Uganda Management Institute, Uganda
If the minds of different actors are gathered in a conducive space and engaged in knowledge exchange beyond the limits of their fields, breakthroughs to grand societal challenges are likely.
Transdisciplinary research is a process that seeks to foster learning across disciplines by integrating knowledge from multiple fields through the involvement of stakeholders from different sectors [i]. It shapes urban development research through a shift from collective studies –such as traditional participatory approaches that extract knowledge from urban policy makers and residents using a pre-determined framework –to collaboration in solving the greatest challenges of our time, such as decoupling economic prosperity from dependency on the environment. Using this definition, transdisciplinary research in the urban context can be analogized as a coat of many colors –knitted together by a network of peers, comprised of academics and non-academics working together as co-bearers and co-end users of knowledge. Continue reading
Arizona State University, USA
In recent years, climate justice has been intensively discussed in a global context (e.g., United Nations Climate Change Conferences) and in terms of the extent to which the least carbon polluting countries (i.e., undeveloped countries and island nations) have suffered most from climate change impacts. To understand climate justice at national and local scale in American cities, this article draws knowledge from well-established environmental justice and hazard research and identifies gaps for local-based climate justice assessment in the United States by utilizing a case study from the Huron River Watershed near Detroit, Michigan. Continue reading
Mareike Kroll & Frauke Kraas
University of Cologne, Germany
Non-communicable diseases (NCDs), such as diabetes and cardiovascular diseases, pose an increasing public health challenge in urban India, especially due to changes in lifestyles, behaviours and the physical and social environments in cities. NCDs are likely to increase intra-urban health disparities and have a negative impact on poverty alleviation. The Indian government has begun to address this challenge; however, building awareness of NCDs in the general public, improving the response of the health system, and the need for a solid database for evaluating progress remain important challenges. Continue reading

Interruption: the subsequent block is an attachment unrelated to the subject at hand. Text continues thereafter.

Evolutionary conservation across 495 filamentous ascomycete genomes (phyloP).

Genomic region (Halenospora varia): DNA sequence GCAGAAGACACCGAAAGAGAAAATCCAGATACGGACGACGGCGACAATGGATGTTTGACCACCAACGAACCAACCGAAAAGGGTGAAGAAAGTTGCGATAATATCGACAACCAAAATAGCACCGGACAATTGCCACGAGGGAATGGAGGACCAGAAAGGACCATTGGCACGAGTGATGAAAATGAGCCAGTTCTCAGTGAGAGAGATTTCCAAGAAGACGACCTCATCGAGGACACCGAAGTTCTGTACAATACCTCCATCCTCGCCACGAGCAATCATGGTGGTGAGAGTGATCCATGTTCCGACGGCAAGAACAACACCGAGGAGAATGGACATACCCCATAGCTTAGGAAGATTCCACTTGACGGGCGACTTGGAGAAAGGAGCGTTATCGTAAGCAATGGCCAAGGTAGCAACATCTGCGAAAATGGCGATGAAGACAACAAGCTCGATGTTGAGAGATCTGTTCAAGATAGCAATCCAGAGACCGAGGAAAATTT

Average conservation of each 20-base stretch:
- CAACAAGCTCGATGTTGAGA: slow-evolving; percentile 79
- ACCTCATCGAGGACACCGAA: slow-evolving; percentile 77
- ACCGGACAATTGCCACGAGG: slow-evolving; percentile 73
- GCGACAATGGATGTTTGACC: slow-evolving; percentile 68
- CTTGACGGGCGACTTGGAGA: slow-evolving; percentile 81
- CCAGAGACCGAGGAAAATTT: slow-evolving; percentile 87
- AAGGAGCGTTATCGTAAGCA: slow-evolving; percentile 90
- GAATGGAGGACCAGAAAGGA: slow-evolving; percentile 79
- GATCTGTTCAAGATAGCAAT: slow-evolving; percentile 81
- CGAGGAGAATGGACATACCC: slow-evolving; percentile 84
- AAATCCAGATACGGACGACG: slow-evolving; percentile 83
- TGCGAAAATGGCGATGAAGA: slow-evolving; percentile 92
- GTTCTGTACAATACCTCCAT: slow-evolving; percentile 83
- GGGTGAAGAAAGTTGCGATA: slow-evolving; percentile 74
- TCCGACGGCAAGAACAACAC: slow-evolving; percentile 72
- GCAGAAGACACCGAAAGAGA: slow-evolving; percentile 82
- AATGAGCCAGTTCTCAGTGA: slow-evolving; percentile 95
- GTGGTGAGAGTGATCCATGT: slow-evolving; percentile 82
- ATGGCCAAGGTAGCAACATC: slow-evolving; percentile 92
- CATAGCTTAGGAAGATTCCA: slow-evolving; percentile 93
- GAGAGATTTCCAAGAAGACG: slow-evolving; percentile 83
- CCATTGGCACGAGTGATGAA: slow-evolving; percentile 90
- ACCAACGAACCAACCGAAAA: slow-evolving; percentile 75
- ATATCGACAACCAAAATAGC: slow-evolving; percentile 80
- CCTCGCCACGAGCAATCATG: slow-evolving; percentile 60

Paris Research Consortium Climate-Environment-Society, France
We, cities and regions’ leaders from the five continents, gathered at the City Hall of Paris on Friday, December the 4th, reaffirm our commitment to tackle climate disruption. We declare solemnly that climate change is our common challenge and that advancing climate solutions is a shared responsibility, and a matter of rights, equality and social justice(…) We(…) commit collectively to advance and exceed the expected goals of the 2015 Paris Agreement …to the full extent of our authorities.
With the Paris City Hall Declaration, the thousands of city and regional authority representatives who joined during COP21 the first-of-this-kind Climate for Local Leaders Summit showed the strong commitment of cities and regions to be on the front line against climate change. For the first time, cities had their voices fully recognized at a global U. N. conference on climate change. Officially launched at COP21, the global summit Climate Chance aims to become a regular event for all non-state actors involved in the fight against climate change, linked with the UN negotiations to enable States to fulfill the commitments made at COP21.
To support effective city-level action in response to the climate challenge, cities require an iterative and continuous state-of-the-knowledge assessment process to ground their unique climate change risks and responses to adaptation and mitigation in science-based policy-making (Grafakos et al., in press) and to build pathways to urban transformation (Rozensweig et al., 2015).
Stephanie Pincetl & Erik Porse
University of California, Los Angeles, USA
With a growing proportion of Earth’s human population living in cities, the role of urban systems in global environmental change is an increasingly important question (Kennedy et al., 2009; Pincetl et al., 2014; Newman et al., 1999). Buildings, in particular, are a sizeable contributor to urban energy use and greenhouse gas emissions. In U.S. cities alone, buildings produce 40% of urban greenhouse gases (GHGs). Yet, despite this easy target for reducing carbon footprints in industrialized societies, little information exists for localities to target energy efficiency and renewable generation investments across buildings.
In the United States, the 20th century was the era of utilities. In an effort to promote equal access to electricity and water services across a majority rural population, governments granted state-sanctioned monopolies to utilities to ensure equal access to these growing necessities. The relationship was simple. Your address determined your utility, which will bill you monthly for electricity, oil, water, or other services. In return for guaranteed service, utilities received a stable rate of return on their investments. The nuances of system operations, including who used resources where, were obtuse and only known by a handful of technical and policy experts charged with ensuring reliable services.
Today, however, infrastructure systems are changing. Continue reading
Erle C. Ellis
University of Maryland, Baltimore County, USA
Conserving biodiversity is a grand challenge of the Anthropocene (Kareiva et al., 2011). As this challenge is often equated with the need to conserve native species, an important question is raised: what does it mean to conserve native species in the city — especially when species are on the move? Continue reading